We tend to think of male fish as being the brighter of the sexes, but this isn’t always the case. Uwe Werner looks at a species famed for its extravagant females.
Nanochromis transvestitus is as curious as it is gorgeous. It’s an African dwarf cichlid which I heartily recommend to any aquarists with experience in keeping similar species. There’s a reason I’m wary about suggesting them for all aquarists though: in spite of their small size (which doesn’t exceed 6cm) they can display a degree of aggression an order of magnitude greater than their small statures suggest. And, should you wish to breed them, you will need to provide soft and acidic water.
Breeding is something you definitely want to try. In their reproductive dress, the females are real beauties. Their cherry-red bellies form a striking contrast to their distinctly black and white striped fins, and unlike most cichlid courtships it’s the females that do the work of displaying to potential mates, as they twist their bodies in a fascinating dance to allure the males they want to spawn with.
Acidic lake homes
The type locality of Nanochromis transvestitus is Lake Mai-Ndombe, formerly called Lake Inongo or Lake Leopold II, which is situated in the Congo (previously Zaire) basin. In 1973, ichthyologists Donald Stewart and Tyson Roberts carried out an ichthyological survey on the southern shore of the lake, the shallow water of which drains into the Fimi River, formerly called the Lukenie, which in turn flows into the Kasai, the largest southern tributary of the Congo.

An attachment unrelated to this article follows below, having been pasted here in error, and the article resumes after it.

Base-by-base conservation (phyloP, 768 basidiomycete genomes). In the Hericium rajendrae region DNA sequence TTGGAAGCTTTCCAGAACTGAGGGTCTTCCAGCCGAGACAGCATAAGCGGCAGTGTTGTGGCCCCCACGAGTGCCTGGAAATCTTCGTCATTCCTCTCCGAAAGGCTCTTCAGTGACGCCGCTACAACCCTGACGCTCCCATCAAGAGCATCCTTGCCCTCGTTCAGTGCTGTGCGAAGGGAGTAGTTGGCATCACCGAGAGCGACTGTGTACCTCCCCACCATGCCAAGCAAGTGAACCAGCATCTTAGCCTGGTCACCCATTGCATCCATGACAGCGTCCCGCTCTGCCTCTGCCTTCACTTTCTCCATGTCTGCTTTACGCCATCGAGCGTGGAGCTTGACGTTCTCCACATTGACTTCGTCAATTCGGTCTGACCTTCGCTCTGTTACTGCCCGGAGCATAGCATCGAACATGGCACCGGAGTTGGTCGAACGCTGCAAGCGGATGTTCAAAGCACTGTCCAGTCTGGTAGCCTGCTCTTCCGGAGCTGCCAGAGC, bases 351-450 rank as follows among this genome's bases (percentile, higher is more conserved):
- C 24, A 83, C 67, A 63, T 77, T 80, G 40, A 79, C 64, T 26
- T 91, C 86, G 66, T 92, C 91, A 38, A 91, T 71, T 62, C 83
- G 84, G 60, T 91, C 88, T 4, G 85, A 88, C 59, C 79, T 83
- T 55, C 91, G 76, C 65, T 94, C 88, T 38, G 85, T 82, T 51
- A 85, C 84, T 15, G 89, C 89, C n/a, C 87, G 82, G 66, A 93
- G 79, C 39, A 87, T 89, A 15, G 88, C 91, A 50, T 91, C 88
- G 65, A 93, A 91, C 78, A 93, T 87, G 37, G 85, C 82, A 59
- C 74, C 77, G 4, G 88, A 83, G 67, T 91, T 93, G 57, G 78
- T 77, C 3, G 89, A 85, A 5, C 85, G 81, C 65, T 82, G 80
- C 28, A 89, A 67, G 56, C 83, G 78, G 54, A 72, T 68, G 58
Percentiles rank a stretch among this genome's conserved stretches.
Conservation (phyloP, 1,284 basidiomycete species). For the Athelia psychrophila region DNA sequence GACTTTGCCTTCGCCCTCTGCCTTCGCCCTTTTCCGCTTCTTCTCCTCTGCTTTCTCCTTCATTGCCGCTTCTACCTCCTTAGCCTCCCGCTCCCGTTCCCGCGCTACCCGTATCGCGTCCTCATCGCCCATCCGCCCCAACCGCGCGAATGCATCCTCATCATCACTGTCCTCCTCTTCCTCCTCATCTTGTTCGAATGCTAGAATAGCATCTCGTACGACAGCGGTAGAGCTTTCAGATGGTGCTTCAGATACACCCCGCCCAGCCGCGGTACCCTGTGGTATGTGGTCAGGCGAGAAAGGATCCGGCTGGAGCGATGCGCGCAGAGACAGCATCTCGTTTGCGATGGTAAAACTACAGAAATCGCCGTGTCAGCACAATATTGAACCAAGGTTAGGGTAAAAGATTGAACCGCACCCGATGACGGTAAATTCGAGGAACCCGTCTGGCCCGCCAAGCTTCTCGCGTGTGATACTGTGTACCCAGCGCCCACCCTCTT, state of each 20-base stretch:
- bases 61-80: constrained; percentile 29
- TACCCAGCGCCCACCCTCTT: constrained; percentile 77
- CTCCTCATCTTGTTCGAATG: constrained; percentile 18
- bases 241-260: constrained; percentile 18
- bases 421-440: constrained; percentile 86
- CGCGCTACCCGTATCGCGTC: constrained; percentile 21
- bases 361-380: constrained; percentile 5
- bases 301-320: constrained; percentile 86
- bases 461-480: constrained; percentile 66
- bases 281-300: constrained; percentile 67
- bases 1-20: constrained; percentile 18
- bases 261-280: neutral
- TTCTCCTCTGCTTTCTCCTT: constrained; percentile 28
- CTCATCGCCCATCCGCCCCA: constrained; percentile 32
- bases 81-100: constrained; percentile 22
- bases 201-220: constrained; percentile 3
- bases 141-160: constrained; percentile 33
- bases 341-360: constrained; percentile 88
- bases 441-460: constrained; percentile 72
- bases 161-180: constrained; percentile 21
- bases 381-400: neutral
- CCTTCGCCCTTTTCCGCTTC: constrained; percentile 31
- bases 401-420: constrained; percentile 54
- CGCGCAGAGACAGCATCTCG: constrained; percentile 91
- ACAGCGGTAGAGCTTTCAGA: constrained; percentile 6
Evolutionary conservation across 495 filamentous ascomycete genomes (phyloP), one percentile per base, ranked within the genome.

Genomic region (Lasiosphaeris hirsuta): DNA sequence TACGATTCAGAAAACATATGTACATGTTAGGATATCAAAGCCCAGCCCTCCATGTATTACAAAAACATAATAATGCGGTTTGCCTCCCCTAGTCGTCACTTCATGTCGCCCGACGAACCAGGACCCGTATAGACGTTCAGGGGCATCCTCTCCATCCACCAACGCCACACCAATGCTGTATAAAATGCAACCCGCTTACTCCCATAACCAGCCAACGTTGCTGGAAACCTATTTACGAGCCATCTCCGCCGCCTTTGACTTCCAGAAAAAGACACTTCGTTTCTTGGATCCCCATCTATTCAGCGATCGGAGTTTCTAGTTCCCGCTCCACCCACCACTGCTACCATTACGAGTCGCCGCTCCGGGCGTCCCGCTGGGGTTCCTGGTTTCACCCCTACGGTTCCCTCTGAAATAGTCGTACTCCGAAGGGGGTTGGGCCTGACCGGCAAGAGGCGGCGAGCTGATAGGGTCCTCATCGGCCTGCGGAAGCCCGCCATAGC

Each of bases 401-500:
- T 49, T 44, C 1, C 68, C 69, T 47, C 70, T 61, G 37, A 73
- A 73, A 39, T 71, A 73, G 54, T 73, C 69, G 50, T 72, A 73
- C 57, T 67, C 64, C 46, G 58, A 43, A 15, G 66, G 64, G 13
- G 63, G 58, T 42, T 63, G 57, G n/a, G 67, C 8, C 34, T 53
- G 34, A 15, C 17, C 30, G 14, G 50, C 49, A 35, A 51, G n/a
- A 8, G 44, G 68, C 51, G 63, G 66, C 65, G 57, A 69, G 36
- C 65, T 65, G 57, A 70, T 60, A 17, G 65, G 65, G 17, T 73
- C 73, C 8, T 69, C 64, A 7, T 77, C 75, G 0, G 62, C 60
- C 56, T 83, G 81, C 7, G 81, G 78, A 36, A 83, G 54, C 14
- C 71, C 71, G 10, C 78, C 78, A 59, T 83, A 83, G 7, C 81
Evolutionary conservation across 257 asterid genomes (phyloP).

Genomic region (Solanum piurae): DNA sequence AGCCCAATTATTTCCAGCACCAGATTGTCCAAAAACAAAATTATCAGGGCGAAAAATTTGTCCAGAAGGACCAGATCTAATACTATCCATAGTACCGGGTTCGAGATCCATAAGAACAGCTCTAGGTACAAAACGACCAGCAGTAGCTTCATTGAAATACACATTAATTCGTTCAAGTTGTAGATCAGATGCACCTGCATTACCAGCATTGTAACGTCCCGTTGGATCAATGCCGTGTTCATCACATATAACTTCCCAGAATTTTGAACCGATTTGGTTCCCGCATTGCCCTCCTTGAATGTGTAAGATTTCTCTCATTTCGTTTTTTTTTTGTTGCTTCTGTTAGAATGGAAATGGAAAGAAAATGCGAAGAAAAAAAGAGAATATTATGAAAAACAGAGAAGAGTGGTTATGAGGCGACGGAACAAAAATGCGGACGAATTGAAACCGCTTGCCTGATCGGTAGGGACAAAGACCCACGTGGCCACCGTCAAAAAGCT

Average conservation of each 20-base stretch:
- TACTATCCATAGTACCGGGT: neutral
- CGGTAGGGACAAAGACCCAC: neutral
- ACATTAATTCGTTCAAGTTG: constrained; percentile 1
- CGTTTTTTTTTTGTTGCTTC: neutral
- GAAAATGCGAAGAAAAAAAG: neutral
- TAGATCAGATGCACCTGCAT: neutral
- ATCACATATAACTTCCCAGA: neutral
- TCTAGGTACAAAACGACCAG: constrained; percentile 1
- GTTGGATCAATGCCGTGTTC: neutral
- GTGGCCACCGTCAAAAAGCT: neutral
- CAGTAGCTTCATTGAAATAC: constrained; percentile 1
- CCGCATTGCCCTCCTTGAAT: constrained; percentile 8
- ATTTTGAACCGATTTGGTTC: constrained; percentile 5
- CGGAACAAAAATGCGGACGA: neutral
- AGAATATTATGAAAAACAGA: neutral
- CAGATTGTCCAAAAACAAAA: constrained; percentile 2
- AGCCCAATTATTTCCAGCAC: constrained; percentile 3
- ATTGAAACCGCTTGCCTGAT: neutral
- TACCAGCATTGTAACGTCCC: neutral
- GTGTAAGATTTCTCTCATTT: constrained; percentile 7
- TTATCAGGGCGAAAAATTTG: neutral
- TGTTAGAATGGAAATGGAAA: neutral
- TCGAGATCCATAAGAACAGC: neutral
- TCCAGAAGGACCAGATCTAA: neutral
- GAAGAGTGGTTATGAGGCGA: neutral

The water of the Mai-Ndombe itself is so black that if you submerge your hand in it, it becomes impossible to see at some 20-30cm depth. It stands to reason that such tannin-stained water is also very acidic, and N. transvestitus can be found living in locations with a pH of just 4.0.
The lake shore is composed of porous rock and uprooted trees that have fallen into the lake everywhere. In areas where rocks are absent, the bottom is covered by layers of hard-packed fine sediment and rotting vegetation. Freshwater sponges of the genus Spongilla with hard, sharp edges grow on the rocks and trees along the shore.
Stewart and Roberts noted that the most brightly coloured Nanochromis were found in dark, rocky areas, where they occurred in large numbers; they came across as highly territorial and seemed to form themselves into colonies.
Stomach examinations of individuals from their natural habitat have revealed that they eat benthic invertebrates, particularly Cladocera (water fleas), midge larvae, mites, and detritus as well as large quantities of pieces of sponges. Their teeth are quite appropriate for this: the teeth in the jaws are conical with brown tips and arranged in two rows, while the pharyngeal teeth (within the throat) have a large, slightly curved primary cusp and at least one smaller secondary cusp.